DeGeneres brought all the qualities that make her a beloved daytime talk show host to her role as Oscar emcee. She kept her opening monologue short and sweet. She followed up a joke about whether any stars wanted pizza with actually ordering some pies, and then handed slices out, putting Brad Pitt in charge of the paper plates. The gag may have dragged, but it was certainly funny when she went around with Pharrell Williams's giant hat collecting money to pay the delivery guy.
She also poked fun at the Hollywood machine, saying to the crowd, "let's focus on you.... between all of the nominees, you've made over 1,400 films, and have gone to a total of 6 years of college." She added: "Win or lose, you look beautiful. I'm not going to say who looks the most beautiful. But it's clear. It's Jared Leto. Boy is he pretty." But as the show wore on, she seemed to be running out of gas. She joked that the show was over when it wasn't at least twice, and started making her introductions as short as possible. Perhaps she learned from the failures of trying too hard from last year's host (here's looking at you, Seth MacFarlane.)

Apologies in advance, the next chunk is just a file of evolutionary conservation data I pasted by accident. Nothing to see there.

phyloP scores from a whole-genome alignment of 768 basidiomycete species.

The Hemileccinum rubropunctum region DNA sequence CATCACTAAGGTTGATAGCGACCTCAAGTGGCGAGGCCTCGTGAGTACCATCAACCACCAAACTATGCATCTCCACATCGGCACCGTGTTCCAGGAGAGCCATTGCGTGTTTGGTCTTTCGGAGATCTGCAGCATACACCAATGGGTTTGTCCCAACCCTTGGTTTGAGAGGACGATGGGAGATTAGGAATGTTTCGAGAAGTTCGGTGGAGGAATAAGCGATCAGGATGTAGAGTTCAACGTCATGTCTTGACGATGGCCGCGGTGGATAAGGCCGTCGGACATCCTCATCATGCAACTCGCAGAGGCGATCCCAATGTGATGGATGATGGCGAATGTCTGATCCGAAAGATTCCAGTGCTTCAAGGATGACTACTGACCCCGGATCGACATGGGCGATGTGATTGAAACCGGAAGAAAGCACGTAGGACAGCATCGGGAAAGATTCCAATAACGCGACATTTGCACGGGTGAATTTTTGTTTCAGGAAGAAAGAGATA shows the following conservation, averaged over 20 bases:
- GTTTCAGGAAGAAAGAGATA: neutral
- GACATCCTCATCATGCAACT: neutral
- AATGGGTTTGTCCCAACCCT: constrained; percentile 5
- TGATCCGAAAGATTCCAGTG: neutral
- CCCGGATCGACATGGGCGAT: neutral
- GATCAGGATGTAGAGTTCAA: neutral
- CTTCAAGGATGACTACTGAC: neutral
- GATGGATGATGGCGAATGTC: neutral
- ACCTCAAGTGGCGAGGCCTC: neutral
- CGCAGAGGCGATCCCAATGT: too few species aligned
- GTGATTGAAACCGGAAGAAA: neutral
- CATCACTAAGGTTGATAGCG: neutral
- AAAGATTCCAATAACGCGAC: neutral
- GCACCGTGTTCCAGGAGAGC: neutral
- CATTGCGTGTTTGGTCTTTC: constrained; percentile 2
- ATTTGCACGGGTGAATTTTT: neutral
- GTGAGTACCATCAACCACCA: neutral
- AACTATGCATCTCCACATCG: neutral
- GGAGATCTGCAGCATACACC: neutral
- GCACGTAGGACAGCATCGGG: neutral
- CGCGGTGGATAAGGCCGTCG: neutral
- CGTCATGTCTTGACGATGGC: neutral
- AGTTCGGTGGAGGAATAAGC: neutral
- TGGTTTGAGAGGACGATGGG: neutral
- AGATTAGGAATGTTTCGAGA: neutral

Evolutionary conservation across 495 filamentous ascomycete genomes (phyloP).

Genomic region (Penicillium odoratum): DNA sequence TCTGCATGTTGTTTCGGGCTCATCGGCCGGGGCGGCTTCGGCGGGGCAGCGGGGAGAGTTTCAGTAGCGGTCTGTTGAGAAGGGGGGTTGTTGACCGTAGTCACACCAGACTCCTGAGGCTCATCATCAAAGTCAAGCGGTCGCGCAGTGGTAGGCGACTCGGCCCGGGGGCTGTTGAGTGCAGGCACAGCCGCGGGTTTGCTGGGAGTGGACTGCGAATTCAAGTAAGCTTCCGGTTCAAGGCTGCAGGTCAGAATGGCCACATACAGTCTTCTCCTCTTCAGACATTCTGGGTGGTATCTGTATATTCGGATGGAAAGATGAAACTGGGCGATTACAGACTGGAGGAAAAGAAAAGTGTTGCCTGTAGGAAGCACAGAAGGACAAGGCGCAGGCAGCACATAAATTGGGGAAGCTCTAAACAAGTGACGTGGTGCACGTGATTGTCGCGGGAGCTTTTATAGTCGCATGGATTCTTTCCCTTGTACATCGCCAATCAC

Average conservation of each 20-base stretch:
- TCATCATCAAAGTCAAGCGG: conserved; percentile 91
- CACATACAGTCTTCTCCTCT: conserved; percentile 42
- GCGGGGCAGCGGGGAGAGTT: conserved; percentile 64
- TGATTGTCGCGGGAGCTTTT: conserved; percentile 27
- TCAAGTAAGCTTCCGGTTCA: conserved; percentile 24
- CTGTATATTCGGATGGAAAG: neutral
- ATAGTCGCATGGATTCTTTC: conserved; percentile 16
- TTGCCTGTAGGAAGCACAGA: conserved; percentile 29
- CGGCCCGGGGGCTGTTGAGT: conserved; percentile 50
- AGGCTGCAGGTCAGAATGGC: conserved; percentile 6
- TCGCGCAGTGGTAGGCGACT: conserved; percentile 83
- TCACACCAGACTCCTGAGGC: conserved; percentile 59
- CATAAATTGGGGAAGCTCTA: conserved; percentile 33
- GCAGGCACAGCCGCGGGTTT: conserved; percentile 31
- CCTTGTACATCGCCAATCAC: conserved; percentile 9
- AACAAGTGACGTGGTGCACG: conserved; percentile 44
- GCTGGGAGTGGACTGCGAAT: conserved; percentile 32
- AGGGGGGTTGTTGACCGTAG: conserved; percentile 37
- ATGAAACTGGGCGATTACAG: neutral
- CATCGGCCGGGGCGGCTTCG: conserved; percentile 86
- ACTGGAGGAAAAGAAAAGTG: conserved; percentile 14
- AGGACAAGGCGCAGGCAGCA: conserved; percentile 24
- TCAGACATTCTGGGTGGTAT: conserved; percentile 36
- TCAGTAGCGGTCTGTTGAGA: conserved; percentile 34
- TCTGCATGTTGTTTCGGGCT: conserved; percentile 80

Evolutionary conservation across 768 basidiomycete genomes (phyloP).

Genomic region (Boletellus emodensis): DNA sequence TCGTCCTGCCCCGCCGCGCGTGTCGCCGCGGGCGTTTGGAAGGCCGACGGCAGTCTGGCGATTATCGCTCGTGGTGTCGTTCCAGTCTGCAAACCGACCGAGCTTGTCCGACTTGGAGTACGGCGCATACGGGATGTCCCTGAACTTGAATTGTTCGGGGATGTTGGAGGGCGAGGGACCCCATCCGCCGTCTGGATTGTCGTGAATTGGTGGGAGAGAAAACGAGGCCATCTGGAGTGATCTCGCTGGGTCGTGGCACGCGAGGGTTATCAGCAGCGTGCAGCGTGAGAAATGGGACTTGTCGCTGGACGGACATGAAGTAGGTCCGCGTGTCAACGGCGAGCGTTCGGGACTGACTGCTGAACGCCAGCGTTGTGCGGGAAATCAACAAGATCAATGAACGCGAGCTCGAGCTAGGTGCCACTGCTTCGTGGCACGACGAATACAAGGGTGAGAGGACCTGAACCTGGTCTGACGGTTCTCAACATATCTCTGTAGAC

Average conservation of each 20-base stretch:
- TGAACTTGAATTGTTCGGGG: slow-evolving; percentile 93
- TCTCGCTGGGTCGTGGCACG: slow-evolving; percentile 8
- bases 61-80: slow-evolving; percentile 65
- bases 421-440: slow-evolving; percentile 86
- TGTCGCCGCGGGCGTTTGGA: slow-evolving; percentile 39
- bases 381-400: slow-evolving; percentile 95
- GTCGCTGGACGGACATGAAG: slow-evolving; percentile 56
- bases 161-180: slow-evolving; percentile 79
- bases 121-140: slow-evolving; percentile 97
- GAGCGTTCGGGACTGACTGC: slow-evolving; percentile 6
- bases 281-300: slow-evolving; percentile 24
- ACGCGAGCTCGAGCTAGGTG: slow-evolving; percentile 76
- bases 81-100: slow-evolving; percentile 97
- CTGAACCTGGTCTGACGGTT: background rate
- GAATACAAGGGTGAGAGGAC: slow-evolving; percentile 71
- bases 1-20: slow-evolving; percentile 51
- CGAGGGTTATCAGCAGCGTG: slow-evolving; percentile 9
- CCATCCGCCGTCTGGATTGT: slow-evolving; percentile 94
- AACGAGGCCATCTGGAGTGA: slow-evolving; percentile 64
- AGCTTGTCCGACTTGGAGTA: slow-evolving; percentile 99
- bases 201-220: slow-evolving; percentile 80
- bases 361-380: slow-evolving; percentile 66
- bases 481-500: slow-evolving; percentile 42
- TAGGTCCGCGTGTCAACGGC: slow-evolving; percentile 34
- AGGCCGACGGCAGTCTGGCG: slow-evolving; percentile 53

The big snub (sort of)
Was American Hustle robbed? David O. Russell's fizzy comedy about a small-time swindler (Christian Bale) and his mistress (Amy Adams) who were used in an FBI sting to bring down corrupt politicians, led the Oscar nominations with 10 nods, tied with Gravity. Gravity took home 7 statues. American Hustle scored a big fat zero. That's a bitter pill, but not unprecedented. There have been two cases of films with more 11 nominations, The Turning Point in 1977 and The Colour Purple in 1985, leaving empty-handed.